You don’t necessarily have to fire someone who committed a single act of sexual harassment—as long as the conduct wasn’t truly outrageous or continuous. Sometimes, it’s fine to issue a reprimand and then monitor the employee to ensure the situation doesn’t recur.
Recent case: Mandy worked as an assistant project manager for a construction company from 2004 until her discharge in 2012. At the time of her termination, she supported the project manager who oversaw construction of the Metro Transit light rail green line running from St. Paul to Minneapolis.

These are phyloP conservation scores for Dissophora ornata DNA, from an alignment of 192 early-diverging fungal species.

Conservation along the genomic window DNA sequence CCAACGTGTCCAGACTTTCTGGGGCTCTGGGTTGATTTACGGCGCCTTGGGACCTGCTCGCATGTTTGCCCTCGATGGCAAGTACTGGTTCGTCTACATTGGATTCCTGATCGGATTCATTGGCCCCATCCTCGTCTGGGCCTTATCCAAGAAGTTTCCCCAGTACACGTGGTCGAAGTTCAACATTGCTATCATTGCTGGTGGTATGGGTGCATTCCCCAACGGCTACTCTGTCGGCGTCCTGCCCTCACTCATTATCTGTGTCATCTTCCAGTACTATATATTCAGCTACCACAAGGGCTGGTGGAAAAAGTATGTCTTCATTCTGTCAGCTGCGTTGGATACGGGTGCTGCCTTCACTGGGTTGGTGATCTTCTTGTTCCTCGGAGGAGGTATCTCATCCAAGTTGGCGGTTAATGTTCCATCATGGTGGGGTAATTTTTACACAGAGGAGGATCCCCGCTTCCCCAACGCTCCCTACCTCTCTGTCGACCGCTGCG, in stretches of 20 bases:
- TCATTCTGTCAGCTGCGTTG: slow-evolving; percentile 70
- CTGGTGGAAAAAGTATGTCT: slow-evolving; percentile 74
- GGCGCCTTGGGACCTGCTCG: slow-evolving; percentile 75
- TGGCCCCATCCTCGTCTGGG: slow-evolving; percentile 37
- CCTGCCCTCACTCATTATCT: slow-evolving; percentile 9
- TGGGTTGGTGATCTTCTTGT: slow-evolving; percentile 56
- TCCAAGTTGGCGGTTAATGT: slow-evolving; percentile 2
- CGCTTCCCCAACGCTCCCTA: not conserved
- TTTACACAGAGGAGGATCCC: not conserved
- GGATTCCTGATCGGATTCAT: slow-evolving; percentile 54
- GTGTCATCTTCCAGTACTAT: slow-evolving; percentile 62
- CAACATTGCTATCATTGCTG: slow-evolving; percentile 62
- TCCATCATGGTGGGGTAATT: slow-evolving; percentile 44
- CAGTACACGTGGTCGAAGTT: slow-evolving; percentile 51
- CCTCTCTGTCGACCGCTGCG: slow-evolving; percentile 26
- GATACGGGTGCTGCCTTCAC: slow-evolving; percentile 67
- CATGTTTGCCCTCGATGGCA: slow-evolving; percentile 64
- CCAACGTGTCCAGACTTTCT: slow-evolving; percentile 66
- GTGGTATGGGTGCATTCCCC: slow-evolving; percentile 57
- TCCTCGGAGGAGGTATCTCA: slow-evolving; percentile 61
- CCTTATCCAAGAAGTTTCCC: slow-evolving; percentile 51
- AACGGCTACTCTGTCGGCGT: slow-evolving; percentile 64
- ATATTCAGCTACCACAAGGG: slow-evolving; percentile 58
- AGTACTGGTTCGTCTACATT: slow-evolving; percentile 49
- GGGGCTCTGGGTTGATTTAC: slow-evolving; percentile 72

She contends that she experienced sexual harassment on the job and was terminated because she complained about it.
Mandy claimed her problems at work began when she turned down a sexual come-on from a co-worker who made inappropriate and vulgar remarks to her, both in person and via email.
She reported the incident to HR, which investigated. HR concluded that an appropriate p...(register to read more)